Wanted: Generative humans

Many worry that generative AI reduces the need for (or perhaps more accurately, diminishes the worth of) human creativity. I’ve observed the opposite is true: In an age of creative machines, creative humans matter more than ever.

For example, late last year, I gathered with a room full of C-suite executives to demonstrate a then-new generative AI tool that painted unique images based on text prompts. One of the attendees asked the tool, “Show me a sunset.” The resulting picture was fine but unremarkable; the attendee shrugged and dismissed it as “just a sunset.” Undeterred, another participant took her turn, prompting the tool, “Show me a war between pretzels and cheeseballs on Mars where the pretzels have nunchucks and the cheeseballs have squirt guns.” The image generator produced an absurd, delightful image that made the room full of executives applaud and marvel. Most (understandably) celebrated the “miraculous machine” that rendered the image, but I couldn’t help but quietly acknowledge the clever human with the magical mix of mind and moxie to even ask for such a thing. With generative AI as a force multiplier for imagination, the future belongs to those who ask better questions and have more exciting ideas to amplify.

As generative machines continue to find purchase in the many nooks and crannies of our professional lives, people will determine whether these tools scale with magic or mediocrity. With mindful and imaginative guidance, generative AI stands to unlock a world of magical new business possibilities. Without it, we run the risk of scaled mediocrity—or worse. As my friend and Deloitte’s global CTO Bill Briggs likes to say, “Good does not come from making bad things faster.”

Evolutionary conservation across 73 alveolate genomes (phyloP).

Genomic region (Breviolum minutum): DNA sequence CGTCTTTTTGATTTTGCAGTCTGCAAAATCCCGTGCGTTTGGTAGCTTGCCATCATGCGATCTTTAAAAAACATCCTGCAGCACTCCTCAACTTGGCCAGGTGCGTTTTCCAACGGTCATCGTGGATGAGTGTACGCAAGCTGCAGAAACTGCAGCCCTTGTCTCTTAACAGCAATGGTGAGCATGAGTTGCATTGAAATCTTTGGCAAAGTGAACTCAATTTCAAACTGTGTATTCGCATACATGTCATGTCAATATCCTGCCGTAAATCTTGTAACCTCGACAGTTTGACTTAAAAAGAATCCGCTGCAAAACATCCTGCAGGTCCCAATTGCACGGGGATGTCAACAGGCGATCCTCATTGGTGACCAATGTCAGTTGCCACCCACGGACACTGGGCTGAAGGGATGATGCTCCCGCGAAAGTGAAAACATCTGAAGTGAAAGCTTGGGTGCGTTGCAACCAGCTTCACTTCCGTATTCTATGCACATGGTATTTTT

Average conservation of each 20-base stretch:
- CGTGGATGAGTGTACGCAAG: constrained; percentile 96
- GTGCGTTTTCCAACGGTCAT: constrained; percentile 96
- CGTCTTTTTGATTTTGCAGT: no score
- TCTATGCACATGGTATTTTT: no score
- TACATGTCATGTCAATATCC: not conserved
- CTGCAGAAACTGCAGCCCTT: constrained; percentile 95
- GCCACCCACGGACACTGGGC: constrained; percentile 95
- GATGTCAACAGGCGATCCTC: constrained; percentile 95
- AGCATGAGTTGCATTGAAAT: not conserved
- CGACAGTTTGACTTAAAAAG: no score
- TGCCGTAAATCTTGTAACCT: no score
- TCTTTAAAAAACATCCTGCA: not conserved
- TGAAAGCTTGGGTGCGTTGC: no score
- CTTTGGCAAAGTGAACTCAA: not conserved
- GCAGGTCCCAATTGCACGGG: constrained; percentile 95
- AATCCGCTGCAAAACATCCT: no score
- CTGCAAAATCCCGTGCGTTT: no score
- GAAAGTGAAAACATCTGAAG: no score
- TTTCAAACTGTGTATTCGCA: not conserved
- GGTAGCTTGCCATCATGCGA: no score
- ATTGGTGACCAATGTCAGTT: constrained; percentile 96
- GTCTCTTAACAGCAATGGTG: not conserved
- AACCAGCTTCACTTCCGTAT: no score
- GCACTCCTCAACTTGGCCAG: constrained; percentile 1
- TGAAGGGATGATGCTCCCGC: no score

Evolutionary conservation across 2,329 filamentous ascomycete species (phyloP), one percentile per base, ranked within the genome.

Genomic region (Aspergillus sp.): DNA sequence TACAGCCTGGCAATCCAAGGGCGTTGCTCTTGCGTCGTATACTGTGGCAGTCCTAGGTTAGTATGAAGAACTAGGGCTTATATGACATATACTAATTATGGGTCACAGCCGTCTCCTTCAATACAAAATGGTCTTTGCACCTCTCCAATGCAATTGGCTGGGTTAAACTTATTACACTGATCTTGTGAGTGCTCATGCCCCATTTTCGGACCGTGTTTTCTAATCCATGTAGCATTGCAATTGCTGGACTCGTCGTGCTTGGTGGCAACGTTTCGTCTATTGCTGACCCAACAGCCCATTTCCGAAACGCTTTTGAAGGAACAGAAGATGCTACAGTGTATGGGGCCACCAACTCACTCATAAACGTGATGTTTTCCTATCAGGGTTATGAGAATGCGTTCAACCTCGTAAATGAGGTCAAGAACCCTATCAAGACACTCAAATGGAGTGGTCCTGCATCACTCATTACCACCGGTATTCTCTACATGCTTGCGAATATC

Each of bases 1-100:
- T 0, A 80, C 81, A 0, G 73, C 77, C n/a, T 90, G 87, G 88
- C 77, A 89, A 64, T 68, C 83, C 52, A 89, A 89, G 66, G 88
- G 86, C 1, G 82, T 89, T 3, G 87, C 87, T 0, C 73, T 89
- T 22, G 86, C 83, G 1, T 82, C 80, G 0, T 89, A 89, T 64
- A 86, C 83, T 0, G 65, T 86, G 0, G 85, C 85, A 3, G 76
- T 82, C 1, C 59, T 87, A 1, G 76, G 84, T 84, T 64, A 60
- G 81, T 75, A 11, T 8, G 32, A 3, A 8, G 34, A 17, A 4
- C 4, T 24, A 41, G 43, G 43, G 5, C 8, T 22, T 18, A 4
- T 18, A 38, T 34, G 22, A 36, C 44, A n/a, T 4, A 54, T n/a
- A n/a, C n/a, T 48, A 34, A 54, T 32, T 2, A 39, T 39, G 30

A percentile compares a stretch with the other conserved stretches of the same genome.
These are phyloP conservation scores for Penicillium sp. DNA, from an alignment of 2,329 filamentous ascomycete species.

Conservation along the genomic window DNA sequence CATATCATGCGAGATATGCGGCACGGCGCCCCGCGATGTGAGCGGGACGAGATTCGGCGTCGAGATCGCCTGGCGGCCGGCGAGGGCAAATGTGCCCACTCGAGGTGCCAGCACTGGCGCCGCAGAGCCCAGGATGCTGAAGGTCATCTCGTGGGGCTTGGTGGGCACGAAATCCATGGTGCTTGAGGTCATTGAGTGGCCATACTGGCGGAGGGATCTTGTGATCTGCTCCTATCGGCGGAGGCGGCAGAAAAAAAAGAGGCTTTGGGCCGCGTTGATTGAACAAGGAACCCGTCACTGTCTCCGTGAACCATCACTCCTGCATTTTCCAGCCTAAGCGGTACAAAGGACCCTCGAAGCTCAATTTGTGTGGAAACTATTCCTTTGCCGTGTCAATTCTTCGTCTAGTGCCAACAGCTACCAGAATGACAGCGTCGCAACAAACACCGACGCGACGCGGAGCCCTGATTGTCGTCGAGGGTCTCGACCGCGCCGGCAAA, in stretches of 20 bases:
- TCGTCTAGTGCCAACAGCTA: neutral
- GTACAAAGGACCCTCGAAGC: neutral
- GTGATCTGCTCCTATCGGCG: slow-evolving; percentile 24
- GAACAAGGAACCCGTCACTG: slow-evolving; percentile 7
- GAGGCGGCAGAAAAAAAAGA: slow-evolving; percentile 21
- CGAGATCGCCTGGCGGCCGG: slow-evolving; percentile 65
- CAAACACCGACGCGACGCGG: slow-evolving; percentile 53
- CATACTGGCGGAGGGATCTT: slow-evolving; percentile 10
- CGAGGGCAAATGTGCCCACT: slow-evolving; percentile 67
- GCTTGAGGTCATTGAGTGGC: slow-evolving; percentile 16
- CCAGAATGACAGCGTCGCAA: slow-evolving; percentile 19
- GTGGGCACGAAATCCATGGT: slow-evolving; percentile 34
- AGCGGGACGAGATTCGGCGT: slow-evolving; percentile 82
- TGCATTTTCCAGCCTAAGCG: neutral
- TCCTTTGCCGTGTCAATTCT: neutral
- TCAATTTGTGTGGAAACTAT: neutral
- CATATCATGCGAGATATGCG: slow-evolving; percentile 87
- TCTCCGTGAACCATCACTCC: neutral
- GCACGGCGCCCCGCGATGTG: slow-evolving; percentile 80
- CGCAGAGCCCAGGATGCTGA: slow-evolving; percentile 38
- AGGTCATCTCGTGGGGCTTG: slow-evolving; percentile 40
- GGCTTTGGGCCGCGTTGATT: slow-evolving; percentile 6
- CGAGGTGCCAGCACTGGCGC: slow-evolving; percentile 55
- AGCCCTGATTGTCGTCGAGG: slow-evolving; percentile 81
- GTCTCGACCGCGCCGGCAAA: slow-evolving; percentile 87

Eyes to the skies, feet firmly on the ground

Finally—and this is a big one—none of this works without a solid technology foundation. We geeks (ahem, professional technologists) are typically well aware of the old trope “garbage in, garbage out.” Our early forays into our shared AI future suggest that going forward, the experience will be more akin to “garbage in, garbage squared.” Small biases in training data can beget cataclysmic biases in AI output—so get your enterprise data in order first.

And remember: Information is just one of the six macro technology forces that drive business (figure 2).


A creaky core in desperate need of modernization will buckle under tomorrow’s AI-fueled workloads. An undifferentiated computation strategy will increasingly break the bank. Cumbersome interaction modalities will muddy your message, to say nothing of disengaged talent, or worse, cyberthreats. If you take anything from this year’s report, it’s this: Don’t become so blinded by the buzz around generative AI that you neglect the five other fundamental forces.

Indeed, AI matters more than ever, but this does not mean that everything else you’ve been working on suddenly doesn’t.



~!mb (with a little help from generative AI)


Mike Bechtel

United States

Bill Briggs

United States


The authors would like to thank the following members of the office of the chief technology officer without whom this report would not have been possible: Caroline BrownEd BurnsAbhijith RavinutalaAdrian EspinozaHeidi MorrowNatalie HaasStefanie HengKelly RaskovichNathan BerginRaquel BuscainoLucas ErbAngela HuangSarah Mortier, and Nkechi Nwokorie.

Additionally, the authors would like to acknowledge and thank the extended team and collaborators: Deanna GoreckiBen HebbeLauren MooreMadelyn Scott, and Mikaeli Robinson.

The authors also wish to thank the many subject matter leaders across Deloitte who contributed to the research, the Deloitte Insights team, the Marketing Excellence team, and the Knowledge Services team.

Cover image by: David McLeod